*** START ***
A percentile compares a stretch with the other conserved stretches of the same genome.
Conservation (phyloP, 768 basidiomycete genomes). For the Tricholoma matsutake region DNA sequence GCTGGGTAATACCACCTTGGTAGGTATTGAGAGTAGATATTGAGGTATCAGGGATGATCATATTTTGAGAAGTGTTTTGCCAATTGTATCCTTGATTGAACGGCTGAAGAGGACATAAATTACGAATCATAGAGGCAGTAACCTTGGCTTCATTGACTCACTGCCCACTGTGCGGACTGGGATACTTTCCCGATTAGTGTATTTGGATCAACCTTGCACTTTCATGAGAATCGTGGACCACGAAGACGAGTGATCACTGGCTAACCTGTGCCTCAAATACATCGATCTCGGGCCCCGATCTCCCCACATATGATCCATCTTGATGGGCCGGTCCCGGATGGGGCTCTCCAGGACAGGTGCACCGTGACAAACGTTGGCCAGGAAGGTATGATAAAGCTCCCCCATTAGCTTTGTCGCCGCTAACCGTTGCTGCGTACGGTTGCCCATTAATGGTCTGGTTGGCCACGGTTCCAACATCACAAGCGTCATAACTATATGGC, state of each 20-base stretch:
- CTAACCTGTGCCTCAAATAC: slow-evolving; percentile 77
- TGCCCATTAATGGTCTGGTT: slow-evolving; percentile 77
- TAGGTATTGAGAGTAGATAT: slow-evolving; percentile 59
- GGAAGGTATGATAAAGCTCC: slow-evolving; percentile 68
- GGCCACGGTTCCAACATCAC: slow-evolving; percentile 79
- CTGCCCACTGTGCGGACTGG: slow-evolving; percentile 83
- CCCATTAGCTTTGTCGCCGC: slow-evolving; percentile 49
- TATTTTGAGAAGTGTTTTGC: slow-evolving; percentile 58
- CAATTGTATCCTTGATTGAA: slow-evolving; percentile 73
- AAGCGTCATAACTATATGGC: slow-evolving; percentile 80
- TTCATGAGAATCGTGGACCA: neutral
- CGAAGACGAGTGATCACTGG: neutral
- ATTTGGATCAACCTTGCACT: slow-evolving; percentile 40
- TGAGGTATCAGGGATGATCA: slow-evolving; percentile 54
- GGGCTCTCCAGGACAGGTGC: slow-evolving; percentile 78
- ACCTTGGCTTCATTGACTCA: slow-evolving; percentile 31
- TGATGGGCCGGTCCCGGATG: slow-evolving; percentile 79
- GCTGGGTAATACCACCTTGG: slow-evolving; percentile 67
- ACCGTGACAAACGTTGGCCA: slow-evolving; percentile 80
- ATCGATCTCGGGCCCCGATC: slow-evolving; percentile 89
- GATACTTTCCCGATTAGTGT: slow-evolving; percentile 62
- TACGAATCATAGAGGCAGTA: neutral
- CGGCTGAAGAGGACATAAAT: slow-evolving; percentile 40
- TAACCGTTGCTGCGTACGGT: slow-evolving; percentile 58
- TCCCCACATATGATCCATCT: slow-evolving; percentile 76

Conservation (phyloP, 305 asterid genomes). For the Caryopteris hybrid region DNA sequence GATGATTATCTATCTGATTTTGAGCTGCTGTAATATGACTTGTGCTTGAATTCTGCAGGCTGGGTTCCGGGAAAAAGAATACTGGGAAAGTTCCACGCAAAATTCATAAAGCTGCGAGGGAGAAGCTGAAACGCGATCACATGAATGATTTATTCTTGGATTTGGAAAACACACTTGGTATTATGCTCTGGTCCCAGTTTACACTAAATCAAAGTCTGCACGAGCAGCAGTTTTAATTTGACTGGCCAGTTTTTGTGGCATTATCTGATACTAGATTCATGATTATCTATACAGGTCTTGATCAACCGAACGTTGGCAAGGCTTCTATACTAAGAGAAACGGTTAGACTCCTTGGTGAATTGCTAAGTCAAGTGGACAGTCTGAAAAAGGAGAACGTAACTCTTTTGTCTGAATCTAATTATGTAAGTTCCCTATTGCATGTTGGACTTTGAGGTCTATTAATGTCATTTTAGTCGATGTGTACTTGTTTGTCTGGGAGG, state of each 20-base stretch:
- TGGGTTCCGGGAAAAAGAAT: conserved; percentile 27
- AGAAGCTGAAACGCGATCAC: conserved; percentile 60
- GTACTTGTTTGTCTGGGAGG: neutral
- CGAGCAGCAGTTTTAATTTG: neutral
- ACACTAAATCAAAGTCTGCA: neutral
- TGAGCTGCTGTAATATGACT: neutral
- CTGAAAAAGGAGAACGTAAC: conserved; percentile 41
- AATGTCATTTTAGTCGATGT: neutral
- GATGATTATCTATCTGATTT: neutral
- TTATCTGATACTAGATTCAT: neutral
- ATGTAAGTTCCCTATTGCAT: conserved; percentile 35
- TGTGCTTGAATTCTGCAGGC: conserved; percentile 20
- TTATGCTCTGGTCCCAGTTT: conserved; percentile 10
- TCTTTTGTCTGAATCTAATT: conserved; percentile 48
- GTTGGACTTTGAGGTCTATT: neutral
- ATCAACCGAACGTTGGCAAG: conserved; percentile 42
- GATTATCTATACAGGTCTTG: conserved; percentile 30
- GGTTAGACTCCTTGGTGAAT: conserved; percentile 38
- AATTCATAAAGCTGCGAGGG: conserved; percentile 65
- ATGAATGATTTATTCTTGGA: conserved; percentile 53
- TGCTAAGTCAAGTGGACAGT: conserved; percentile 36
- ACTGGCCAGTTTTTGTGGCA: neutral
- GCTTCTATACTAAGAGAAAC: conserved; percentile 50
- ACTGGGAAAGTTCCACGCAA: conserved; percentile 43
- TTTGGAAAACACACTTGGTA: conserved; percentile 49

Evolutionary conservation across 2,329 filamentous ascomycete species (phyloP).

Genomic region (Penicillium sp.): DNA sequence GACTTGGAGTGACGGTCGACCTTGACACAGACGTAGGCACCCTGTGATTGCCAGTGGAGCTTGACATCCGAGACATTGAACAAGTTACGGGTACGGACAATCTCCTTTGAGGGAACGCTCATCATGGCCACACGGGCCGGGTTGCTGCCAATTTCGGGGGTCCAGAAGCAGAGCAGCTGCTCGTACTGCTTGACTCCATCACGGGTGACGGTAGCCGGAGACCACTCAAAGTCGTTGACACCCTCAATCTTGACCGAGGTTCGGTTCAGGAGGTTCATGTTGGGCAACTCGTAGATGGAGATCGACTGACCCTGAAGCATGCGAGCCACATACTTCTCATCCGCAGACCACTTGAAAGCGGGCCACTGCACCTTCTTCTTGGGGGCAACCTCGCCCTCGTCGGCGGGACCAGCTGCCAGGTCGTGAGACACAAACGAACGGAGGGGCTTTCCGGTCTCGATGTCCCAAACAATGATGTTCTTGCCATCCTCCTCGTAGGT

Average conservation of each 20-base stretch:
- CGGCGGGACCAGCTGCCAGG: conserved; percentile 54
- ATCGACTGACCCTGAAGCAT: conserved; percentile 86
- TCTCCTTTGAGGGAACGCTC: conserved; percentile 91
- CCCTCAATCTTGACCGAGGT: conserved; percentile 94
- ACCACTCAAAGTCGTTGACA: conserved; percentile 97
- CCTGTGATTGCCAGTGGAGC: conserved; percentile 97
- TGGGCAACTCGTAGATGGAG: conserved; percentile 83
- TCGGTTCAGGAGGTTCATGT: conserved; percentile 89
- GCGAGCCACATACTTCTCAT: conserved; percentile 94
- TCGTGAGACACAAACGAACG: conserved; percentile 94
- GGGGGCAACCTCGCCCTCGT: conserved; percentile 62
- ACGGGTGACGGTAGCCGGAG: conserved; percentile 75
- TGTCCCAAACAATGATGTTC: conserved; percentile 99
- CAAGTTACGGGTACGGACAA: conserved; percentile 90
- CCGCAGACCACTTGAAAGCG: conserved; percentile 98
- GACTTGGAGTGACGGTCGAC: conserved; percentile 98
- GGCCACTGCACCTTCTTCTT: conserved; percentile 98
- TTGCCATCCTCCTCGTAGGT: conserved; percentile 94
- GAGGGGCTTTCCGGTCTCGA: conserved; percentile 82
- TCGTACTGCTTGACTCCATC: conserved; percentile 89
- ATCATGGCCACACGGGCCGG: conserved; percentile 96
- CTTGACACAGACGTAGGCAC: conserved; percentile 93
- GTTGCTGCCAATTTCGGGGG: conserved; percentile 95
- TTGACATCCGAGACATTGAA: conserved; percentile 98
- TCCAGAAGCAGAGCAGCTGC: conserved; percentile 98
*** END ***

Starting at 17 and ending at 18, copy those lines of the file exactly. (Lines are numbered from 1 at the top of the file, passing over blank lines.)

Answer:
- GGGCTCTCCAGGACAGGTGC: slow-evolving; percentile 78
- ACCTTGGCTTCATTGACTCA: slow-evolving; percentile 31